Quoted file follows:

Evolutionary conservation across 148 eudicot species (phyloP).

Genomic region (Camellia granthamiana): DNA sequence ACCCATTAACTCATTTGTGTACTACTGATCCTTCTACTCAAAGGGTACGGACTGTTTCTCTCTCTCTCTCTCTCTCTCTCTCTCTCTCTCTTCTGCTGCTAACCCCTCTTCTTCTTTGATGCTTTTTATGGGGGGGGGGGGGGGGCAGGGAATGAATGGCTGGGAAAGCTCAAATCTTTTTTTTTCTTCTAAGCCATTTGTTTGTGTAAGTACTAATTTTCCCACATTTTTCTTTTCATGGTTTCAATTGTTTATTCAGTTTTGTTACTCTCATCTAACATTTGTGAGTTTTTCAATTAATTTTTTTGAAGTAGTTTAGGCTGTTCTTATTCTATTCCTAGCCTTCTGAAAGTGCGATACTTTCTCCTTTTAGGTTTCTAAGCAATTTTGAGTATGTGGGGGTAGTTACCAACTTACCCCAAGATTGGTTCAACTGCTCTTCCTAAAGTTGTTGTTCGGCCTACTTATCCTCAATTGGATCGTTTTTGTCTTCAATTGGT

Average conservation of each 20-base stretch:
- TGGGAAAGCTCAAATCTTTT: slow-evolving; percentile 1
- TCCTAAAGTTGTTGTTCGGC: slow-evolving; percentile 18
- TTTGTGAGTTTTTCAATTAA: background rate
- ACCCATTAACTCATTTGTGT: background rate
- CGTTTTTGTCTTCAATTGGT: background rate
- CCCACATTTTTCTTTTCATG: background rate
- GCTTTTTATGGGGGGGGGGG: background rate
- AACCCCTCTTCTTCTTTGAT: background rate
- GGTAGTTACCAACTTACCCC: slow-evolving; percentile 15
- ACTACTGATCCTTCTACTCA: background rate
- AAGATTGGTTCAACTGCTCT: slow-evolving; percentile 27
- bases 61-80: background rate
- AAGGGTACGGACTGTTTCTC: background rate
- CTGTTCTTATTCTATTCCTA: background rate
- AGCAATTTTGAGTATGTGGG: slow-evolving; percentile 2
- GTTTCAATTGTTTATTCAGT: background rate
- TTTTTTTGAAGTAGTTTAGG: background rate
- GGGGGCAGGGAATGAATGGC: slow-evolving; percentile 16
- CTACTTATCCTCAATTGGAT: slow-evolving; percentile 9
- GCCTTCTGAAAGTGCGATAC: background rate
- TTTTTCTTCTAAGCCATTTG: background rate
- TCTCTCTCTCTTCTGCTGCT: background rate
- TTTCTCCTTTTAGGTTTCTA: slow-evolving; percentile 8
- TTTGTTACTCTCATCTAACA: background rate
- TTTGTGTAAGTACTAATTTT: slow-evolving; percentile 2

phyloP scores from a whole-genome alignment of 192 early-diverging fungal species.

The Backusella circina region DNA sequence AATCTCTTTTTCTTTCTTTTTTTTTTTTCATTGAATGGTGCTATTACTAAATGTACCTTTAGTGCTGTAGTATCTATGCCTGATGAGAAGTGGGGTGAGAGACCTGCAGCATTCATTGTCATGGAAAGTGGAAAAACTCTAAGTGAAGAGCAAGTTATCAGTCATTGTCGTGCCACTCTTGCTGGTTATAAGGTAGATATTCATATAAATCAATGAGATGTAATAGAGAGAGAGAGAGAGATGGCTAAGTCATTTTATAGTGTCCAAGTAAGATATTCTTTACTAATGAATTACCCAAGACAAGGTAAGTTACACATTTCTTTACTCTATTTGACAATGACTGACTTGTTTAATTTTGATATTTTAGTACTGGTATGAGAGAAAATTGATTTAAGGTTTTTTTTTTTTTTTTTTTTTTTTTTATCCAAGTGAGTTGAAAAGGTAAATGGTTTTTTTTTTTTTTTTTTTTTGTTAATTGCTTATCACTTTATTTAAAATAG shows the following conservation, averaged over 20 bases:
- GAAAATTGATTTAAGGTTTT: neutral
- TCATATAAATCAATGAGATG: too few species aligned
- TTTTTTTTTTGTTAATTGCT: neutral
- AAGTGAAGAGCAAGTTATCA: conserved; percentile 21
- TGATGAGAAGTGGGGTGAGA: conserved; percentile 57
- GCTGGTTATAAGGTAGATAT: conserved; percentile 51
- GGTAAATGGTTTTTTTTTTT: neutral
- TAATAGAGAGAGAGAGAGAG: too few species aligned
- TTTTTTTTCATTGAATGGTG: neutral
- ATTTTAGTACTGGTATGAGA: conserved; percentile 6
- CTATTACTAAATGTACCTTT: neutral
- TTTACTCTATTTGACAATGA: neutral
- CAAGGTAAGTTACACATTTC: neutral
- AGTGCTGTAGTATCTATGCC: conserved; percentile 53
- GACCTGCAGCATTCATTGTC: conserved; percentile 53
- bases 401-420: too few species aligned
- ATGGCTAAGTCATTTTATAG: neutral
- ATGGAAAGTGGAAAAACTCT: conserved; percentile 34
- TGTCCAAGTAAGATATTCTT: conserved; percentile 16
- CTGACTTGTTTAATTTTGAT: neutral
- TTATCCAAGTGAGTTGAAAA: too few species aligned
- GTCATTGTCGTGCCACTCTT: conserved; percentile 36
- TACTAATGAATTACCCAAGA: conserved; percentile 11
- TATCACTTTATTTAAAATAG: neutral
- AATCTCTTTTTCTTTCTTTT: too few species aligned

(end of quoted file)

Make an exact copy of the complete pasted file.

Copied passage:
Evolutionary conservation across 148 eudicot species (phyloP).

Genomic region (Camellia granthamiana): DNA sequence ACCCATTAACTCATTTGTGTACTACTGATCCTTCTACTCAAAGGGTACGGACTGTTTCTCTCTCTCTCTCTCTCTCTCTCTCTCTCTCTCTTCTGCTGCTAACCCCTCTTCTTCTTTGATGCTTTTTATGGGGGGGGGGGGGGGGCAGGGAATGAATGGCTGGGAAAGCTCAAATCTTTTTTTTTCTTCTAAGCCATTTGTTTGTGTAAGTACTAATTTTCCCACATTTTTCTTTTCATGGTTTCAATTGTTTATTCAGTTTTGTTACTCTCATCTAACATTTGTGAGTTTTTCAATTAATTTTTTTGAAGTAGTTTAGGCTGTTCTTATTCTATTCCTAGCCTTCTGAAAGTGCGATACTTTCTCCTTTTAGGTTTCTAAGCAATTTTGAGTATGTGGGGGTAGTTACCAACTTACCCCAAGATTGGTTCAACTGCTCTTCCTAAAGTTGTTGTTCGGCCTACTTATCCTCAATTGGATCGTTTTTGTCTTCAATTGGT

Average conservation of each 20-base stretch:
- TGGGAAAGCTCAAATCTTTT: slow-evolving; percentile 1
- TCCTAAAGTTGTTGTTCGGC: slow-evolving; percentile 18
- TTTGTGAGTTTTTCAATTAA: background rate
- ACCCATTAACTCATTTGTGT: background rate
- CGTTTTTGTCTTCAATTGGT: background rate
- CCCACATTTTTCTTTTCATG: background rate
- GCTTTTTATGGGGGGGGGGG: background rate
- AACCCCTCTTCTTCTTTGAT: background rate
- GGTAGTTACCAACTTACCCC: slow-evolving; percentile 15
- ACTACTGATCCTTCTACTCA: background rate
- AAGATTGGTTCAACTGCTCT: slow-evolving; percentile 27
- bases 61-80: background rate
- AAGGGTACGGACTGTTTCTC: background rate
- CTGTTCTTATTCTATTCCTA: background rate
- AGCAATTTTGAGTATGTGGG: slow-evolving; percentile 2
- GTTTCAATTGTTTATTCAGT: background rate
- TTTTTTTGAAGTAGTTTAGG: background rate
- GGGGGCAGGGAATGAATGGC: slow-evolving; percentile 16
- CTACTTATCCTCAATTGGAT: slow-evolving; percentile 9
- GCCTTCTGAAAGTGCGATAC: background rate
- TTTTTCTTCTAAGCCATTTG: background rate
- TCTCTCTCTCTTCTGCTGCT: background rate
- TTTCTCCTTTTAGGTTTCTA: slow-evolving; percentile 8
- TTTGTTACTCTCATCTAACA: background rate
- TTTGTGTAAGTACTAATTTT: slow-evolving; percentile 2

phyloP scores from a whole-genome alignment of 192 early-diverging fungal species.

The Backusella circina region DNA sequence AATCTCTTTTTCTTTCTTTTTTTTTTTTCATTGAATGGTGCTATTACTAAATGTACCTTTAGTGCTGTAGTATCTATGCCTGATGAGAAGTGGGGTGAGAGACCTGCAGCATTCATTGTCATGGAAAGTGGAAAAACTCTAAGTGAAGAGCAAGTTATCAGTCATTGTCGTGCCACTCTTGCTGGTTATAAGGTAGATATTCATATAAATCAATGAGATGTAATAGAGAGAGAGAGAGAGATGGCTAAGTCATTTTATAGTGTCCAAGTAAGATATTCTTTACTAATGAATTACCCAAGACAAGGTAAGTTACACATTTCTTTACTCTATTTGACAATGACTGACTTGTTTAATTTTGATATTTTAGTACTGGTATGAGAGAAAATTGATTTAAGGTTTTTTTTTTTTTTTTTTTTTTTTTTATCCAAGTGAGTTGAAAAGGTAAATGGTTTTTTTTTTTTTTTTTTTTTGTTAATTGCTTATCACTTTATTTAAAATAG shows the following conservation, averaged over 20 bases:
- GAAAATTGATTTAAGGTTTT: neutral
- TCATATAAATCAATGAGATG: too few species aligned
- TTTTTTTTTTGTTAATTGCT: neutral
- AAGTGAAGAGCAAGTTATCA: conserved; percentile 21
- TGATGAGAAGTGGGGTGAGA: conserved; percentile 57
- GCTGGTTATAAGGTAGATAT: conserved; percentile 51
- GGTAAATGGTTTTTTTTTTT: neutral
- TAATAGAGAGAGAGAGAGAG: too few species aligned
- TTTTTTTTCATTGAATGGTG: neutral
- ATTTTAGTACTGGTATGAGA: conserved; percentile 6
- CTATTACTAAATGTACCTTT: neutral
- TTTACTCTATTTGACAATGA: neutral
- CAAGGTAAGTTACACATTTC: neutral
- AGTGCTGTAGTATCTATGCC: conserved; percentile 53
- GACCTGCAGCATTCATTGTC: conserved; percentile 53
- bases 401-420: too few species aligned
- ATGGCTAAGTCATTTTATAG: neutral
- ATGGAAAGTGGAAAAACTCT: conserved; percentile 34
- TGTCCAAGTAAGATATTCTT: conserved; percentile 16
- CTGACTTGTTTAATTTTGAT: neutral
- TTATCCAAGTGAGTTGAAAA: too few species aligned
- GTCATTGTCGTGCCACTCTT: conserved; percentile 36
- TACTAATGAATTACCCAAGA: conserved; percentile 11
- TATCACTTTATTTAAAATAG: neutral
- AATCTCTTTTTCTTTCTTTT: too few species aligned